Femoral/humeral strength in early African Homo erectus.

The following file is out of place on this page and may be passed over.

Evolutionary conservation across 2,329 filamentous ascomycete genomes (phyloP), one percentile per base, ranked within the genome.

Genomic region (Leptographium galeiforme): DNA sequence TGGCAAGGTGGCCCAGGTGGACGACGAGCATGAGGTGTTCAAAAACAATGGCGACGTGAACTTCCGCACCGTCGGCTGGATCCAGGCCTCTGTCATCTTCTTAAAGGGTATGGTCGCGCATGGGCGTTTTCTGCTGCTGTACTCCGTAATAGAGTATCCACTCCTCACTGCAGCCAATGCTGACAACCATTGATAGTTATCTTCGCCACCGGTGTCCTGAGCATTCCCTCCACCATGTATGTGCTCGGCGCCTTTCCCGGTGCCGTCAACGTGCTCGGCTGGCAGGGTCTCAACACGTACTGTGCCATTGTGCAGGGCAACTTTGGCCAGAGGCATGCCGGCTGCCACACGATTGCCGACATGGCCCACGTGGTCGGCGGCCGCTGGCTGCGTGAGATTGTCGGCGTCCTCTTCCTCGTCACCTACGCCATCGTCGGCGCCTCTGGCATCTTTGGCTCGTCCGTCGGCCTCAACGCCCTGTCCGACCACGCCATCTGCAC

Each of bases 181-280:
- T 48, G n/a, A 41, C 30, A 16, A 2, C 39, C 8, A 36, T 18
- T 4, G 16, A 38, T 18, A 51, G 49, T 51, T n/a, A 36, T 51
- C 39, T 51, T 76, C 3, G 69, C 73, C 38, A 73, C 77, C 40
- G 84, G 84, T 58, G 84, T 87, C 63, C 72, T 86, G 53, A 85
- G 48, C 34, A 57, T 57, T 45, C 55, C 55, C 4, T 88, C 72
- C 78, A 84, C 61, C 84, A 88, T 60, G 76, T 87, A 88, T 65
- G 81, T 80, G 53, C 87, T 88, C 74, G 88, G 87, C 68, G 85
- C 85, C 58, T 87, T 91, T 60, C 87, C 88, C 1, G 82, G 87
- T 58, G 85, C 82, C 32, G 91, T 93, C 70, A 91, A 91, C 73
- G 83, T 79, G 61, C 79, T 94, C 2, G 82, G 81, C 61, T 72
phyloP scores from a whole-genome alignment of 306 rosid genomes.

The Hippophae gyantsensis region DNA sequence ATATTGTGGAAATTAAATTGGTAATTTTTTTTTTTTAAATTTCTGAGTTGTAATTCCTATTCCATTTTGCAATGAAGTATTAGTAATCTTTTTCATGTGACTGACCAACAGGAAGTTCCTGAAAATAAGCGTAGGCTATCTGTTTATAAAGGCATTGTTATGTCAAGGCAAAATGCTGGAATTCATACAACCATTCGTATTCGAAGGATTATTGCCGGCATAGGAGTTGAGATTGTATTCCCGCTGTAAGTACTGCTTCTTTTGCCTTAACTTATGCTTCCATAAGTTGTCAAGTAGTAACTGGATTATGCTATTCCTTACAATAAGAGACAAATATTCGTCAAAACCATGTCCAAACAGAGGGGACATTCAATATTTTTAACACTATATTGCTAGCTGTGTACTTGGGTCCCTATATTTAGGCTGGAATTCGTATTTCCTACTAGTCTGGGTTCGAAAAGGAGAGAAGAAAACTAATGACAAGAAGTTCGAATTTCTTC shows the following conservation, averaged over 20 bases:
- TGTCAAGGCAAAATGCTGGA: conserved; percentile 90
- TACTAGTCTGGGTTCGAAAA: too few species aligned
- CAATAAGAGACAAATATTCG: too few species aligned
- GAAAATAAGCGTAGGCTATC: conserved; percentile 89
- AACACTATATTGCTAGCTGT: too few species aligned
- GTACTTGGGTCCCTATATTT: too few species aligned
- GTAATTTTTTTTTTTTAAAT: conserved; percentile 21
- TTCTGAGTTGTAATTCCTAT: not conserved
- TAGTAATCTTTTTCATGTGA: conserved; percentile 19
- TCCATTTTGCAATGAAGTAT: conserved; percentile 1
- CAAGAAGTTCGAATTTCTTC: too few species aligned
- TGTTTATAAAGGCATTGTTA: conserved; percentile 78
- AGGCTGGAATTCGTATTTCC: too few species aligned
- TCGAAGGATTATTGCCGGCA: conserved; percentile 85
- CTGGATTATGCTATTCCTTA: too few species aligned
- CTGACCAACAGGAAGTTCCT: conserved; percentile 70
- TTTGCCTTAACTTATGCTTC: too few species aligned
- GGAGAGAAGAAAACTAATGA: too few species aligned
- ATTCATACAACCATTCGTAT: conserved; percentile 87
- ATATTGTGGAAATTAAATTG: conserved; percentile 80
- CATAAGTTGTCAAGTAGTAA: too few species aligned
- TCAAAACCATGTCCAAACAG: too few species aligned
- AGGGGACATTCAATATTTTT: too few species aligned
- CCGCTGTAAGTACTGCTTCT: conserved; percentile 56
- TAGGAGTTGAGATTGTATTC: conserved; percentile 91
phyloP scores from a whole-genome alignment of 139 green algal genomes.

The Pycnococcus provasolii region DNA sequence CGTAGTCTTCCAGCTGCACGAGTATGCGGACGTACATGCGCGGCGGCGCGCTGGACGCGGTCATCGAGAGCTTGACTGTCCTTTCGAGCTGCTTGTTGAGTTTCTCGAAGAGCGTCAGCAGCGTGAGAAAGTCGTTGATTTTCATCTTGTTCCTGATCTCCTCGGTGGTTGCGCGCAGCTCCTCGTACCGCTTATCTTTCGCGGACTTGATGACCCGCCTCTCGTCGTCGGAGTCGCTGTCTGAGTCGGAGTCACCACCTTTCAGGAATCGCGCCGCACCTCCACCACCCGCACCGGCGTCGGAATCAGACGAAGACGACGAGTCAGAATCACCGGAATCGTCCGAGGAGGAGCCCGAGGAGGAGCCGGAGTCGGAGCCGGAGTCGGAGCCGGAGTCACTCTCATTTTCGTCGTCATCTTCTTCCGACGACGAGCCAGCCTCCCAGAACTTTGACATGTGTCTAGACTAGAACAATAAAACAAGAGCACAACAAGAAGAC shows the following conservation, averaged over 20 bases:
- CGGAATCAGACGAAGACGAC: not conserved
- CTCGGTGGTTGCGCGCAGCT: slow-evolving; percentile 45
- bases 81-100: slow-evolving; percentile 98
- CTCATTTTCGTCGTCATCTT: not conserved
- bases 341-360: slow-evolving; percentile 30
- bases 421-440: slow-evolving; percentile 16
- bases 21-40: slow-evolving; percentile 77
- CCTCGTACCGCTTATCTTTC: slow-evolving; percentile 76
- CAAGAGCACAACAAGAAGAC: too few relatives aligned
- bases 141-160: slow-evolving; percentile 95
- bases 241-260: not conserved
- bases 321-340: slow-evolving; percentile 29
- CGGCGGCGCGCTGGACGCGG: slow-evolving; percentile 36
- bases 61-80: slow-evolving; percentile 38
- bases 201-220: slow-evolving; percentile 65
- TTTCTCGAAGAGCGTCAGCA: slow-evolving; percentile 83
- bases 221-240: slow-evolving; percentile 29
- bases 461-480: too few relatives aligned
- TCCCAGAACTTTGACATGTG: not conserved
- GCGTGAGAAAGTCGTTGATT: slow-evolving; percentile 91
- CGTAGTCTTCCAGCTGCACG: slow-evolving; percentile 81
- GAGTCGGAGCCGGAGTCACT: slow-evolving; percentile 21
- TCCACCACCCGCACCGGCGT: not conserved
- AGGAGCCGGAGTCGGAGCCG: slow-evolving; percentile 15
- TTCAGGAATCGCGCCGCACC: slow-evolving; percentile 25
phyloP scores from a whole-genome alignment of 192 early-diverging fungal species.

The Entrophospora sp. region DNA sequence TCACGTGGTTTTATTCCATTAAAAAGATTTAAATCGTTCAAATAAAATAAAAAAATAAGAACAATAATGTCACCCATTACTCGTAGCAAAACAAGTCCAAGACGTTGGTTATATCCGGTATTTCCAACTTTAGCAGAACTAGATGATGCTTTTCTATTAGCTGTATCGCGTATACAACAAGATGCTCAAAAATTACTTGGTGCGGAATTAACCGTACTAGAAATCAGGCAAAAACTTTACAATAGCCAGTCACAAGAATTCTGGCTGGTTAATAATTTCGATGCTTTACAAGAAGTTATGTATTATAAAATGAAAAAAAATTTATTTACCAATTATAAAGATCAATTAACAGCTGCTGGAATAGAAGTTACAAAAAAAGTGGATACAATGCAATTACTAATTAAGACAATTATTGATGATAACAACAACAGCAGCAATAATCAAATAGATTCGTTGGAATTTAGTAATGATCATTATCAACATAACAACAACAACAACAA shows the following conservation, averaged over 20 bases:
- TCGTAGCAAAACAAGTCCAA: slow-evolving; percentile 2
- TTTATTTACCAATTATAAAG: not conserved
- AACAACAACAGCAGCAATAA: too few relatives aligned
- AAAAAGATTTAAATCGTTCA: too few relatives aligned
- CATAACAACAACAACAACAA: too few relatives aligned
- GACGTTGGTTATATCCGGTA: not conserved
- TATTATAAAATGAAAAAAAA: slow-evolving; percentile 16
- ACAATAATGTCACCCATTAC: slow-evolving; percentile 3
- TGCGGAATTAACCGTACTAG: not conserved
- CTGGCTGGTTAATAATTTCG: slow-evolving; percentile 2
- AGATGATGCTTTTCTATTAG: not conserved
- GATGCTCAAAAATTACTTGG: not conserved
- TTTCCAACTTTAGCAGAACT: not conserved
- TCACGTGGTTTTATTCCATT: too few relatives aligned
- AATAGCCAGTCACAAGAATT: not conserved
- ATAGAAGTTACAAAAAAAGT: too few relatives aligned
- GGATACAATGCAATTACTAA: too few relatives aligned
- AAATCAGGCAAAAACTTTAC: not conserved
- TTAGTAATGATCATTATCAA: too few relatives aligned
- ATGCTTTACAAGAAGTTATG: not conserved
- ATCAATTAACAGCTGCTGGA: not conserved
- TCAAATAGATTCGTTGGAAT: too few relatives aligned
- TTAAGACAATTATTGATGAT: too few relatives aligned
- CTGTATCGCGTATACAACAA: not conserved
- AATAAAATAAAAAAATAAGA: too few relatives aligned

Lower-to-upper limb-bone proportions give valuable clues to locomotor behavior in fossil taxa. However, to date only external linear dimensions have been included in such analyses of early hominins. In this study, cross-sectional measures of femoral and humeral diaphyseal strength are determined for the two most complete early Homo erectus (or ergaster) associated skeletons--the juvenile KNM-WT 15000 and the adult KNM-ER 1808. Modern comparative samples include an adult human skeletal sample representative of diverse body shapes, a human longitudinal growth series, and an adult chimpanzee sample. When compared to appropriately age-matched samples, both H. erectus specimens fall very close to modern human mean proportions and far from chimpanzee proportions (which do not overlap with those of humans). This implies very similar mechanical load-sharing between the lower and upper limbs, and by implication, similar locomotor behavior in early H. erectus and modern humans. Thus, by the earliest Pleistocene (1.7 Ma), completely modern patterns of bipedal behavior were fully established in at least one early hominin taxon.